Thursday, January 17, 2019

Winter 2019 Events

A new semester means new events at the Bean Life Science Museum! In addition to our regular events, we will have a photography show, date night, family Easter night, and more. Here's everything you need to know about these upcoming events:

Nature Photography Competition and Exhibition: Feb 7-Mar 5, entries due Feb 2
This contest is open to both amateur and professional photographers. Read the requirements for entry here. Everyone is welcome to attend the show opening on February 7th at 7:00 PM. See the winning photos and honorable mentions from last year's show here.

Birding with Merrill Webb: Saturday, Feb 2
This nature experienceship is a favorite among visitors of the Bean Museum. Unfortunately this event is sold out, but keep an eye out for future nature experienceships on our website.

Night at the Museums: Friday, Feb 22
Did you know that Brigham Young University has five museums, including the Bean Museum? Visit all five museums at BYU's 6th annual Night at the Museums event. You can expect activities and refreshments as well as a free shuttle to take between museums.

Tomb Raiders Date Night: Saturday, Mar 9
Another favorite of museum visitors, this event tends to sell out quickly. This date night is an interactive live Tomb Raiders game with puzzles and tasks to complete. Reserve a spot for you and a date here.
Easter Family Night: Mon, Apr 15
Enjoy crafts, prizes, a photo booth, and more activities at our annual Easter Family Night! This event is great for kids of all ages.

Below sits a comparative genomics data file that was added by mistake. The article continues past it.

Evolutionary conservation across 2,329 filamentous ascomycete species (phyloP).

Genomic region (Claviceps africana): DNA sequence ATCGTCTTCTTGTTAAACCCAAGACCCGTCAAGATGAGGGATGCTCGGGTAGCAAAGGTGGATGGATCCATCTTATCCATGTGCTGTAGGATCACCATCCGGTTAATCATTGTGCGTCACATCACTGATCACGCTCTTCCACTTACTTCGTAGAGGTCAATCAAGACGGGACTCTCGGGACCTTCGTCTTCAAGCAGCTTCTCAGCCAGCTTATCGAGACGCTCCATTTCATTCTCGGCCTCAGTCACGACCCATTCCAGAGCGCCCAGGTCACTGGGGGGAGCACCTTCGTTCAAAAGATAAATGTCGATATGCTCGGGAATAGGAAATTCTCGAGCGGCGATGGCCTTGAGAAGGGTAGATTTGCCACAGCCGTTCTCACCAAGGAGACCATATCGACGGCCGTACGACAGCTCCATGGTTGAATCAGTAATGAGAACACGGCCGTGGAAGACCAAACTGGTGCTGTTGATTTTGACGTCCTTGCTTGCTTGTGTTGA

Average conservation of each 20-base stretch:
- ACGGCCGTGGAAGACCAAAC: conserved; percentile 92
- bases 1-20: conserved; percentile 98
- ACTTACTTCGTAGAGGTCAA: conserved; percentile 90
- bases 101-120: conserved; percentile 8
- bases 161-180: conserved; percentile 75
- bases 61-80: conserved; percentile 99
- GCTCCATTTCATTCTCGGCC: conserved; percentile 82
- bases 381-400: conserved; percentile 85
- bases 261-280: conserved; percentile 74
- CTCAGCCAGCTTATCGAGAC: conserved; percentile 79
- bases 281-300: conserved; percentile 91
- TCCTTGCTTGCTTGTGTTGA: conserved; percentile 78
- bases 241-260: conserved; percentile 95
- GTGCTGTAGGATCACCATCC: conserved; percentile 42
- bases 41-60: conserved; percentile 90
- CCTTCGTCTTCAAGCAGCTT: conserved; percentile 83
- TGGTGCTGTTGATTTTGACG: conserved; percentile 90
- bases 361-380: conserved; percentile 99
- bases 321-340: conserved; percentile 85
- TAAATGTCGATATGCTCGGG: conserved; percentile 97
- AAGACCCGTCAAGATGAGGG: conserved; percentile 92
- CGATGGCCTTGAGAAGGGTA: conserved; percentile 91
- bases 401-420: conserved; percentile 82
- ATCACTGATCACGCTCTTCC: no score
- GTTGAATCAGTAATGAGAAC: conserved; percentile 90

Don't forget about these regular events at the Bean Museum:

Live Animal Shows: Daily
Join us for any of our free public live animal shows at the following times: Mon-Fri at 7:30 PM (additional show at 6:30 PM on Mondays) and Saturday at 1PM and 3PM. You can also schedule a private live animal show for free here.

Discovery Reading: Every Thursday
Discovery Reading is perfect for younger children! Read books with us and meet a live animal every Thursday at 11AM.

Conservation Kids: First Saturday of the Month
Conservation Ken and Katy make an appearance on the first Saturday of every month. Come meet these superheroes to learn some facts about conservation and maybe even meet a live animal!

As always, you can find information about our events on our website. We look forward to seeing you at the Bean Museum this semester!

Tuesday, November 13, 2018

Clue Date Night 2018

Last Saturday, 30 couples joined us for a Clue-themed date night at the Bean Museum. The couples arrived in costume for a delicious Brick Oven catered dinner. While eating, they were able to interact with our eccentric guests, Mr. Green, Miss Scarlet, Colonel Mustard, Mrs. Peacock, Mrs. White, and Professor Plum.

Guests were greeted by the butler and head maid.

We loved seeing everyone's fancy and creative costumes!

This couple loved meeting Colonel Mustard.